NEW YORK (Reuters) – A landmark study by Federal Reserve economists found that large U.S. banks enjoy a “too-big-to-fail” advantage in financial markets, confirming the suspicions of many Wall Street critics more than five years after the financial crisis.
The series of research papers, published on Tuesday by the U.S. central bank’s influential New York branch, suggests the biggest and most complex banks benefited even after the financial crisis from lower funding and operating costs compared to smaller firms. The researchers used data through 2009.
WASHINGTON, March 21 (Reuters) – The U.S. Federal Reserve on
Friday revised several banks’ capital levels under stress after
results of the closely watched industry health check were
published a day earlier.
The revisions did not cause any additional firms to dip
below the 5 percent minimum for top-tier capital in the Fed’s
annual stress tests.
WASHINGTON (Reuters) – A U.S. appeals court upheld the Federal Reserve’s controversial rules for debit card “swipe fees” on Friday, reversing a lower court’s decision to throw them out after merchants argued the charges were too high.
Businesses pay the fees to banks when customers use debit cards to purchase goods or services. The fees reimburse banks for costs involved in offering debit cards.
WASHINGTON, March 20 (Reuters) – U.S. big banks have enough
capital buffers to withstand a drastic economic downturn, the
Federal Reserve said on Thursday, announcing that 29 out of 30
major banks met the minimum hurdle in its annual health check.
All of the big banks except for Zions Bancorp
stayed above the 5 percent requirement for top-tier capital in
the latest round of stress tests.
WASHINGTON, March 20 (Reuters) – JPMorgan Chase,
Citigroup, Morgan Stanley and other banks will find
out if the Federal Reserve thinks they can cope with the next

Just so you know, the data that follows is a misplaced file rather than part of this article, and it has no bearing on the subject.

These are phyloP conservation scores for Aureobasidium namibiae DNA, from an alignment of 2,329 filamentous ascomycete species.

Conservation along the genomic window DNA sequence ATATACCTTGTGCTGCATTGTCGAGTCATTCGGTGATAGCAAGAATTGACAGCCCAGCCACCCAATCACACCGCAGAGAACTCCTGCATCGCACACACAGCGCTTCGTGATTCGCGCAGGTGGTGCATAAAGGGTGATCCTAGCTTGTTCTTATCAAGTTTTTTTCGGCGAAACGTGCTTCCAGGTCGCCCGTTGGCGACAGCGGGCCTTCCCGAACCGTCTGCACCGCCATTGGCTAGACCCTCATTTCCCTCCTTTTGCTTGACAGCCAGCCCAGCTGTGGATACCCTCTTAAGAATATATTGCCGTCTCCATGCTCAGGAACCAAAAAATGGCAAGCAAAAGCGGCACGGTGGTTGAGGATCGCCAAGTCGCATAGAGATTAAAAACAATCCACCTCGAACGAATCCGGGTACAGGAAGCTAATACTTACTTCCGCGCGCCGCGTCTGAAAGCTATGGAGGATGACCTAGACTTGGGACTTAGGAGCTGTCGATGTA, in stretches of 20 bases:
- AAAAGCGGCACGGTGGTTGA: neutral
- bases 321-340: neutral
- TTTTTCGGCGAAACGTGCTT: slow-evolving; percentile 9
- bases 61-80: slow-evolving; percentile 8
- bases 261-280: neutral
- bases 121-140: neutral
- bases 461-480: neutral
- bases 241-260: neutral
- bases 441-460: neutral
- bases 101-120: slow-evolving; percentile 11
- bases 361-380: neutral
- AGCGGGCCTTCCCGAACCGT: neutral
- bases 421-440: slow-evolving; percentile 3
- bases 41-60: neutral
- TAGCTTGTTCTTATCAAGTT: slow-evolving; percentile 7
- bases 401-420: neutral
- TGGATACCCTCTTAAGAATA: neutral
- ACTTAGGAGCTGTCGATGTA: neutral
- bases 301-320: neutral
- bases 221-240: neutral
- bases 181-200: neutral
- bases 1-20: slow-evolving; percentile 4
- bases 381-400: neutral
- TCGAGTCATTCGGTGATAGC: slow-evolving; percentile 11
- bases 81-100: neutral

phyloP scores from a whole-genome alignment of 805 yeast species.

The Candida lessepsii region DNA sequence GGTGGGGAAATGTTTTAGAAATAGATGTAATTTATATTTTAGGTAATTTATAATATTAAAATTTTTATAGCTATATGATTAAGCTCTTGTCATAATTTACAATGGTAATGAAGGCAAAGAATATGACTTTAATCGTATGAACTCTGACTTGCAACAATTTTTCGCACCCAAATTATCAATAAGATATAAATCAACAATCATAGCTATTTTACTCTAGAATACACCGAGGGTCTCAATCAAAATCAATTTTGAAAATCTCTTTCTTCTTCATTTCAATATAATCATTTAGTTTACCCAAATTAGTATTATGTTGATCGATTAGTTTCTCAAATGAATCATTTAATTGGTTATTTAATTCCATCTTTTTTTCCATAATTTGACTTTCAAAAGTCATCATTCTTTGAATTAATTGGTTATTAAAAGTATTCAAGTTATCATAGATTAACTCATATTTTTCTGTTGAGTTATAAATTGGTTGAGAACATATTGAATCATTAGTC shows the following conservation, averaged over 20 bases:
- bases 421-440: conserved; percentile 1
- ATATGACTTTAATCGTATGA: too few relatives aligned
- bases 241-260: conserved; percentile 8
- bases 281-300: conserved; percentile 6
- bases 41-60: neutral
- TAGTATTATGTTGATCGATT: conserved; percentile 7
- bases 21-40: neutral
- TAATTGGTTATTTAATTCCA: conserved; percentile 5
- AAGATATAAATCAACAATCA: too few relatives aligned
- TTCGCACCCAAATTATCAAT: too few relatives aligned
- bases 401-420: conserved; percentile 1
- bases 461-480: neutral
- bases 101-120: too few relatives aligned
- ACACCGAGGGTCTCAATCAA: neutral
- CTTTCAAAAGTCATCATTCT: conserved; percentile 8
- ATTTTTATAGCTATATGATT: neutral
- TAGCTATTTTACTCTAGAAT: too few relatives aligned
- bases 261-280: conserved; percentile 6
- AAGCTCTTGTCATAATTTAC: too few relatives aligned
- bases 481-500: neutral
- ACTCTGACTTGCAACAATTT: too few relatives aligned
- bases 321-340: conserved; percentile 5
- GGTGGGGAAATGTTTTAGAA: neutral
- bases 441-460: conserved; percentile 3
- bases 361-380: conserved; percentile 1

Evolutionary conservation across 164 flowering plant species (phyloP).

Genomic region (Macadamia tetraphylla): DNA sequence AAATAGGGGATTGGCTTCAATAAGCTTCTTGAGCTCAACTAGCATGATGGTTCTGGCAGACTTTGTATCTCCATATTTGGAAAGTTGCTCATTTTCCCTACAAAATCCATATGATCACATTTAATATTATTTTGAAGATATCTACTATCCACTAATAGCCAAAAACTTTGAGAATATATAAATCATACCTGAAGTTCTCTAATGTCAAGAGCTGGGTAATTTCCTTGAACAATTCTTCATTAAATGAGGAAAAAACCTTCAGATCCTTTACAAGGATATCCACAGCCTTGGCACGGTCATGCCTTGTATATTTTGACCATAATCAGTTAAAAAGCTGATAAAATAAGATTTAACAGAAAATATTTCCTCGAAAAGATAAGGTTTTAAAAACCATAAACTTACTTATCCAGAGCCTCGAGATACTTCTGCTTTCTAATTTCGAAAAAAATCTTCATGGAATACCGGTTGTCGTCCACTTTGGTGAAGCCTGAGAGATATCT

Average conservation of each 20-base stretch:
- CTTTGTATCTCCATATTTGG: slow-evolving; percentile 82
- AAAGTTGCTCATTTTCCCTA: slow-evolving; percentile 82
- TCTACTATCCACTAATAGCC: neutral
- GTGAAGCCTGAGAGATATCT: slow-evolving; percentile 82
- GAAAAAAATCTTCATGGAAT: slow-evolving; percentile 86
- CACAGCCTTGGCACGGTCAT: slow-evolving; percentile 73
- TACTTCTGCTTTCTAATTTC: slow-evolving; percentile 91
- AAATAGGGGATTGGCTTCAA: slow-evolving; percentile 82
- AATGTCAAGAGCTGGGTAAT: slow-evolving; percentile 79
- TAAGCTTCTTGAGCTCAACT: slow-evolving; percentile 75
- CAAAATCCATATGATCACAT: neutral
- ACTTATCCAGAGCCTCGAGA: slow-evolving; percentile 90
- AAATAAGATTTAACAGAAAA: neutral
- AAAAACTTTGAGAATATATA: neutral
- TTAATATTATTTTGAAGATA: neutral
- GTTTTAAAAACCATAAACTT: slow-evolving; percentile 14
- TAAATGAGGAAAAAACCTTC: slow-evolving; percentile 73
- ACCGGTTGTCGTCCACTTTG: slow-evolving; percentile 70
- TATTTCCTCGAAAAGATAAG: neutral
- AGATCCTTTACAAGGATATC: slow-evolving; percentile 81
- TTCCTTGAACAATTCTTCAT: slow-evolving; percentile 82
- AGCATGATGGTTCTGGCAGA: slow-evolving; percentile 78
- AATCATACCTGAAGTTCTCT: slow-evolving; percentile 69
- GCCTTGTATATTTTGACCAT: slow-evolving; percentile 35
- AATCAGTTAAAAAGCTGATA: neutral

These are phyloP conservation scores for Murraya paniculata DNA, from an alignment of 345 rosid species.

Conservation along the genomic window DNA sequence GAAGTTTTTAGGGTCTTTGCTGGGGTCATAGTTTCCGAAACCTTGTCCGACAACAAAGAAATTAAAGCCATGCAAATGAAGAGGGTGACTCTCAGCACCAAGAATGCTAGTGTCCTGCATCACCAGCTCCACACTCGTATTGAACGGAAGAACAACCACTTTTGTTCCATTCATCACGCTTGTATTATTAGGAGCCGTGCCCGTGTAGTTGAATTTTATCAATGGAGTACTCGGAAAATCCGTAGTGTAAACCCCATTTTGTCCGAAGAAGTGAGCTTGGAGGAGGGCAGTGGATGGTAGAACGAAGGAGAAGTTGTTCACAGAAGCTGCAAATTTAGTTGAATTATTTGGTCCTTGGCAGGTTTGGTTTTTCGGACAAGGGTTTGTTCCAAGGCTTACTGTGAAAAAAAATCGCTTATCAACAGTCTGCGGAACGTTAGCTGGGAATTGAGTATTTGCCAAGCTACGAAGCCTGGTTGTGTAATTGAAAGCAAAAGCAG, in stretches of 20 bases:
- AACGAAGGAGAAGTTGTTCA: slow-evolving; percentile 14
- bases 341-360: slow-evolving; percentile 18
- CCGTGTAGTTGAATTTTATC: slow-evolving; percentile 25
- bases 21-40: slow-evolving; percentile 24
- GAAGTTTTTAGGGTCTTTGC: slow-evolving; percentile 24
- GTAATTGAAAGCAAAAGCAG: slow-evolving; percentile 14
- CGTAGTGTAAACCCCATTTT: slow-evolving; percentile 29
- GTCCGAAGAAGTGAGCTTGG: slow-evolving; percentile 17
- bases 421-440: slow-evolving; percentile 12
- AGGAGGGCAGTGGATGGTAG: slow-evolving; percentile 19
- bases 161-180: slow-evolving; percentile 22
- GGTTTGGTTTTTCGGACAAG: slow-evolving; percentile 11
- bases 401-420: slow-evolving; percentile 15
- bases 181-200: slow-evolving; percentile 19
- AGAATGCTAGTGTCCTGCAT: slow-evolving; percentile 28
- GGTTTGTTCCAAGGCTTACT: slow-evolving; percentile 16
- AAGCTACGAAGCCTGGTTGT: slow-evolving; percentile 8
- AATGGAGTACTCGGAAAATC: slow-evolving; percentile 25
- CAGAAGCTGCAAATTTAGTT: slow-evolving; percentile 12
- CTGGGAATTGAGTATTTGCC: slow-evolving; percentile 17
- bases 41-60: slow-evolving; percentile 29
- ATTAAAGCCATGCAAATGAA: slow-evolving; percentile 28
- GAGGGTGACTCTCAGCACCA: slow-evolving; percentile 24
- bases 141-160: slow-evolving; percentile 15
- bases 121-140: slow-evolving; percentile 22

financial crisis when it publishes the results of an annual
health check on Thursday.
If the Fed finds that any of the 30 banks subject to the
so-called stress tests are still at risk, the banks will then
have a few days to change any plans they may have made to return
capital to shareholders through dividends or share buy-backs.
WASHINGTON (Reuters) – New York state’s top financial regulator on Wednesday said his office, as part of efforts to crack down further on Wall Street misdeeds, is considering banning certain banks from specific businesses.
The New York Department of Financial Services has taken an increasingly hard line on financial institutions that have violated U.S. sanctions laws through their U.S. dollar clearing operations, imposing steep fines on them.
HOLLYWOOD, FL/WASHINGTON (Reuters) – Big banks should designate senior managers to oversee efforts to police transactions for criminal activity and take responsibility when lapses occur, a top U.S. financial regulator said on Monday.
Comptroller of the Currency Thomas Curry said “murky” lines of accountability at the biggest banks in the United States have prevented regulators from determining who was to blame for major anti-money laundering compliance failures.
WASHINGTON (Reuters) – The U.S. consumer watchdog is investigating companies that link cash-strapped wage earners to payday lenders, according to a document on the Consumer Financial Protection Bureau’s (CFPB) website.
The bureau is looking into whether those firms “have engaged or are engaging in unlawful acts or practices in connection with the marketing, selling or collection of payday loans,” according to the document, which was dated February 18 and posted on the bureau’s website on Wednesday.
WASHINGTON (Reuters) – A U.S. senator who backed tougher capital rules for nonbank financial firms said on Tuesday that regulators misread how that requirement applied to insurance companies, and she has proposed new legislation to clear up the confusion.
Senator Susan Collins, a Republican from Maine, introduced an amendment to the 2010 Dodd-Frank Wall Street oversight law that said large nonbank firms should meet leverage limits that are at least as stringent as the rules that banks follow.
WASHINGTON (Reuters) – Police arrested hundreds of young people protesting the Keystone XL project on Sunday, as demonstrators fastened themselves with plastic ties to the White House fences and called for U.S. President Barack Obama to reject the controversial oil pipeline.
Participants, who mostly appeared to be college-aged, held signs reading: “There is no planet B” and “Columbia says no to fossil fuels,” referring to the university in New York City.